Melanie Bonajo's work perceives the gallery space as a network of interdependency and care. By introducing almost extinct animals as residents of the exhibition halls, she creates the possibility of interspecies rendezvous: In a desperate attempt to avoid their near extinction they all try to have sex with each other in order to surpass their destiny, procreating the ultimate hybrid. The humanoid visitor is forced to share their physical space with these mythical beast, knowing all too well that their existence might soon only remain nothing but a fleeting dream. Animals may look at the art exhibited and are to be respected for doing so.
Theresa Büchner's performative practice takes the displacement of a peculiar tree as point of departure. The Chorus Tree, which is only naturally generated in a faraway dimension is introduced to the White Cube within a specific set of parameters that still allow it to thrive. The work poses a demonstration of the artist's power inside the academic institution: it allows for the facilitation of an outlandish species, not in its genuine territory, but inside the strict confinement of the exhibition space, where it spreads within the boundaries of its potential.
Stefan Cantante's work evokes the notion of consumerist vertigo in an ever changing interplay of expectations and reality. Like an It-bag his mosaic wall carries itself into a pattern of oblivion, yet still persuades you into buying it.
The practice of artist Lola Mae (2007) establishes an ephemeral comprehension of art institutions and their own fragile performativity. A giant heart made of glass is exposed to be inevitably conjoined with the gallery's infrastructure. The bottom of the structure reveals bare soil and ore veins, the latter specifically being the very same resource that is required to craft the glass object. This massive, yet seemingly unstable apparatus lays bare a fated production cycle; one that ironically places the aware work under its obligation, regardless.
Mila Slominsky's monumental work traverses the interplay of culture and nature and concepts of masculinity and femininity. Her practice is deeply concerned with the socio political impact of the enigma of creation and the inherent violence that is attached to the idea of redemption. Reflecting the irony of a monument to nature's cornucopia built inside a voxel simulation, Mila Slominsky's land-artwork denies the visitor to partake in creation's splendor. Being Lead through a system of wooden tunnels the visitor is confronted with ominous instructions and faux birch trees. Upon leaving the tunnel one may gaze upon a sprawling paradise which is, however, completely inaccessible. Although salvation is at hand, it shall not be granted unto you.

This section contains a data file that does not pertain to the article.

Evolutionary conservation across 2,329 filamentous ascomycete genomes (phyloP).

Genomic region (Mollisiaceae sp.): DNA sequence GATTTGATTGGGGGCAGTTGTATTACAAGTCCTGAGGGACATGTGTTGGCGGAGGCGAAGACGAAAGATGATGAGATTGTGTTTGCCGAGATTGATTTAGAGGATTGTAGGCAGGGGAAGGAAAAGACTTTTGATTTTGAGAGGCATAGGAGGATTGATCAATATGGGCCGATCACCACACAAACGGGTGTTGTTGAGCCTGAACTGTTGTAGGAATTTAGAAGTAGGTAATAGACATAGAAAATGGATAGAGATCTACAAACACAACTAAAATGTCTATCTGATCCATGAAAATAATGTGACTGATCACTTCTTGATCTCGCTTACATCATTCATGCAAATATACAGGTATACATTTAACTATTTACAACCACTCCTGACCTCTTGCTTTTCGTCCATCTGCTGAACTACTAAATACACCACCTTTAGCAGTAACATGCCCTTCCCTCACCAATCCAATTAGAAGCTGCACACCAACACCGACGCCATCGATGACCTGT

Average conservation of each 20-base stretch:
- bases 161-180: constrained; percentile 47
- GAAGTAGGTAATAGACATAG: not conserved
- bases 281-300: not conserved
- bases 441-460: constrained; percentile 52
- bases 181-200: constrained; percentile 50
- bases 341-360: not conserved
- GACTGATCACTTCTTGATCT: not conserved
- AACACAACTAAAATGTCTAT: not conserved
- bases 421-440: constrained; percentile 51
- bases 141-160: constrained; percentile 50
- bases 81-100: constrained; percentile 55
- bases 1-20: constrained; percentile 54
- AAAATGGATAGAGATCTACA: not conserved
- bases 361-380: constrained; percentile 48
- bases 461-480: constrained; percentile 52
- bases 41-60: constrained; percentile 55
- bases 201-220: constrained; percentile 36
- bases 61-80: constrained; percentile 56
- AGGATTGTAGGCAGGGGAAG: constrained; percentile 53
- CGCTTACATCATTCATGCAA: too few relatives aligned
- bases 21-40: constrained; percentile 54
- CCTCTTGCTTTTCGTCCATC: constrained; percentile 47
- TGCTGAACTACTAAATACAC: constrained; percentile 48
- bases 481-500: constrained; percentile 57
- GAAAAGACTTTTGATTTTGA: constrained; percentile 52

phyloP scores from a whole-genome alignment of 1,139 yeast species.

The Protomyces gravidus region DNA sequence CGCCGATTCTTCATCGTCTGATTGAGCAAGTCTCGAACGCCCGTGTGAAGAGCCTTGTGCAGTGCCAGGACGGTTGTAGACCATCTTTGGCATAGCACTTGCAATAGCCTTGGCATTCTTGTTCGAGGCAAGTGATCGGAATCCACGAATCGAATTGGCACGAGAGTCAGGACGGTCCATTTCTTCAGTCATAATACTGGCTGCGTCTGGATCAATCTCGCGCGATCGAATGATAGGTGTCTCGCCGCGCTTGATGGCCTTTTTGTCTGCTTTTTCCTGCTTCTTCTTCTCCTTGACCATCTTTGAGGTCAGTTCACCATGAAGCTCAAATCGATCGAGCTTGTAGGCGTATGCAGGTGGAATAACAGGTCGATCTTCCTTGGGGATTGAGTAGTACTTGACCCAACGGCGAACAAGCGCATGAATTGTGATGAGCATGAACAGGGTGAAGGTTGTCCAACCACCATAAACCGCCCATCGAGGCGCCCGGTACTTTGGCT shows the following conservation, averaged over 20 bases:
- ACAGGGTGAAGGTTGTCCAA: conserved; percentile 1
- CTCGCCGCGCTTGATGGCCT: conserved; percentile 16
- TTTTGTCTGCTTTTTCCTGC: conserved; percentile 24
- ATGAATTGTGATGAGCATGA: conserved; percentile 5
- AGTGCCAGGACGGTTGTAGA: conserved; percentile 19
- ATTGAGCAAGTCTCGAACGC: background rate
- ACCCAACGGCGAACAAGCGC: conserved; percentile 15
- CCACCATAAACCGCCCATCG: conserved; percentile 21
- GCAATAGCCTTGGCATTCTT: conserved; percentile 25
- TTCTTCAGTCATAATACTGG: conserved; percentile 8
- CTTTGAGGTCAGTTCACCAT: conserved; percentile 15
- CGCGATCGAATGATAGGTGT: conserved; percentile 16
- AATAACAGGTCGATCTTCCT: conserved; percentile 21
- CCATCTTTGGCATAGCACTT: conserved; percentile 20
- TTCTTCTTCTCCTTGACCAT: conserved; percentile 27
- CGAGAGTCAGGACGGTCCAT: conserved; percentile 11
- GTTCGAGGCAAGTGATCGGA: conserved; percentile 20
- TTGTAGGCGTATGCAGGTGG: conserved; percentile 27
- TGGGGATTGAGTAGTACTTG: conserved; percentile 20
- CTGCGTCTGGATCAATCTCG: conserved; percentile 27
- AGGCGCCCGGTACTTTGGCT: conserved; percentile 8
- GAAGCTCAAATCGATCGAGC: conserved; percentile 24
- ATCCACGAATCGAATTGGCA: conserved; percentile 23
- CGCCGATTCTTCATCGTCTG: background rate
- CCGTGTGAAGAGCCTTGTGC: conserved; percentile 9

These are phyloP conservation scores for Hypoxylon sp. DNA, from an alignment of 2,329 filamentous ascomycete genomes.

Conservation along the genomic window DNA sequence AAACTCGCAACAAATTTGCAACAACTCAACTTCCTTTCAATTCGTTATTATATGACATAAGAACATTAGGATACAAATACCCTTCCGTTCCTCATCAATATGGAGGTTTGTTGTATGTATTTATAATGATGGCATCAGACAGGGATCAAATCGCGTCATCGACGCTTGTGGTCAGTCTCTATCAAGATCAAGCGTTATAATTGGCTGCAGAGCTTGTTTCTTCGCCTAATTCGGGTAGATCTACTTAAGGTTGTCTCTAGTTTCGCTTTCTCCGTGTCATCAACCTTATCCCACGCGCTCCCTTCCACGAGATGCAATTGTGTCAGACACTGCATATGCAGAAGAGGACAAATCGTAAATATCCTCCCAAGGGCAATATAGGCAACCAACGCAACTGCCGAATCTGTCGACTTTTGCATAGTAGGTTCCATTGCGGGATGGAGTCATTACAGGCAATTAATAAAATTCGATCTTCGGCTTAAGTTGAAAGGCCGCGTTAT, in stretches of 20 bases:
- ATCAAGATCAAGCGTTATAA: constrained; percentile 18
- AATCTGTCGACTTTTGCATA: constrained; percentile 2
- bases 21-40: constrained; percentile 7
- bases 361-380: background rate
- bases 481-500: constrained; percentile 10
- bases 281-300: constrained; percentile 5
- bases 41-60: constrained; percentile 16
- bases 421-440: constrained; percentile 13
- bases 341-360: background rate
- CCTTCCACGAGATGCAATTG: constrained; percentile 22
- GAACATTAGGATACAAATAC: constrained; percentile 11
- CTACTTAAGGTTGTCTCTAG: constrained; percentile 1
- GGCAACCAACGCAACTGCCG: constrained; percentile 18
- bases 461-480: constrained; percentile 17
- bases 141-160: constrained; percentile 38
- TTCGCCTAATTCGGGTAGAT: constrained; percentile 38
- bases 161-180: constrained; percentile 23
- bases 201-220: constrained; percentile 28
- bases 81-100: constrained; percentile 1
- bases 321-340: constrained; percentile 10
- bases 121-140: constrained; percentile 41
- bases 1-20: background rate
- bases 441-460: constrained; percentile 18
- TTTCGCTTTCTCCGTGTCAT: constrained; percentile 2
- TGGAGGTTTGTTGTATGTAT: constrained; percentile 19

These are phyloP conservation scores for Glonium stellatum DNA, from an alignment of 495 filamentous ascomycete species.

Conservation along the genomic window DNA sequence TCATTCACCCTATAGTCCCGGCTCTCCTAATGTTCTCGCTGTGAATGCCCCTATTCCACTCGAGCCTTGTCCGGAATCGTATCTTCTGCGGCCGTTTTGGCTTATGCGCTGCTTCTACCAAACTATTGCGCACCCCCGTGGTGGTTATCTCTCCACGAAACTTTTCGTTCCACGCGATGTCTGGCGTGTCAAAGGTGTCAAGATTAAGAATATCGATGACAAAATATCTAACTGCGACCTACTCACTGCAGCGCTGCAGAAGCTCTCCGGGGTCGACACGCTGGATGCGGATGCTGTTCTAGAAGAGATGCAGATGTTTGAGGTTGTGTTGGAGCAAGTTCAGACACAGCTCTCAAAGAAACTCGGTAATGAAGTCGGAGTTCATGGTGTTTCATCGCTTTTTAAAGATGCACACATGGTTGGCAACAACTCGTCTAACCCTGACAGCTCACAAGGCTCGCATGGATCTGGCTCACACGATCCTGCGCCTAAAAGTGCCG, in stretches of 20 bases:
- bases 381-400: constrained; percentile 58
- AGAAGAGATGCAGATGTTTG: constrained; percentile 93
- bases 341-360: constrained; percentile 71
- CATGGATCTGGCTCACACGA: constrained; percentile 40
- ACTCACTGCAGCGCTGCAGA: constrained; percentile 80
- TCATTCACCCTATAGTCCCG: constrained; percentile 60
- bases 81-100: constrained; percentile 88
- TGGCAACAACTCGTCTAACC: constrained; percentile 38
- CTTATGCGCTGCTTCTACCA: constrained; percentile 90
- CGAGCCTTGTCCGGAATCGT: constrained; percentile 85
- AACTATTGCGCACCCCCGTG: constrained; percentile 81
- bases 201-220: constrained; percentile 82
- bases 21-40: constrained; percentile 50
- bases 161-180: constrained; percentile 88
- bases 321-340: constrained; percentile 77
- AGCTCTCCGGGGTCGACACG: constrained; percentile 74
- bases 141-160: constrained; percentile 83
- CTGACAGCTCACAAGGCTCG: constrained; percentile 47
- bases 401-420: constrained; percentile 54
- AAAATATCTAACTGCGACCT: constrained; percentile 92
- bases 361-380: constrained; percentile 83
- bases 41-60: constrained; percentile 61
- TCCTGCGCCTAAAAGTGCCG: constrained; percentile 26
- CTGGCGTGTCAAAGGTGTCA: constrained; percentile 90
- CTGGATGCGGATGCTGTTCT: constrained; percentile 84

Her second work consists of a phallic monument erected within the institution's yard green. It is a stoic metaphor for Minecraft's deeply concerning political framework. Slominsky claims: "Of the innards of mother earth, mined by children, we build a machine that can simulate all possible things, only to let it simulate a world to mine (!), a nature that awaits being turned into a system, a machine, a civilized space. It shall be a large phallus made of white concrete blocks, that, like a fountain spouts water, spouts pickaxes, which are Minecraft's signifier of privilege. He who swings the pickaxe shall reshape the earth."
Mila Slominsky is an Artist and a Mystic Teacher. She was born in 1899 in Yekaterinburg, Russia. She died in 1937 while returning from a visit to Germany in the Hindenburg catastrophe of Lakehurst NJ, fulfilling a prediction she had made in 1928. 2017 she was accidentally summoned by two art students during sexual intercourse. Since then she partakes actively in the art scene and has already become a renowned phenomenon.
In his work Philip Ullman calls forth the beam of light that christianity imposes on all things deemed fertile. Alas, his is not a steady stream of divinity but a flickering exchange of light and dark, an oscillating force referencing the complicity of both faith and mortality.
Sonja Yakovleva's work consists of large-scale lingerie cutouts and an aquarelle titled "How to treat jellyfish stings right". In this fictional scenario displayed in her painting, a relation between the materiality of Pamela Anderson's swimsuit and sexy lingerie is established. Both are pervious to fluids, though the lycra swimsuit reveals less skin. The lingerie, however demands a sight where our gaze has no aim yet sees through.
Robert Yang's work The Tearoom is "a (free) historical public bathroom simulator about anxiety, police surveillance, and sucking off another dude's gun." The Mythical Institution commissioned a video still of the game to adorn the walls of its novel, gender-neutral toilet pavilion, which has previously been erected for the sole purpose of adequately displaying Yang's work.
Robert Yang about his work:
"[...] police still target men who have sex with men -- and in video game land, I still have to deal with Twitch banning my gay games by secret trial as if they're the fucking game police. So to appease this oppressive conservative gamer-surveillance complex, I have swapped out any pesky penises in my game for the only thing that the game industry will never moderate nor ban -- guns. Now, there's nothing wrong with guys appreciating other guys' guns, right?"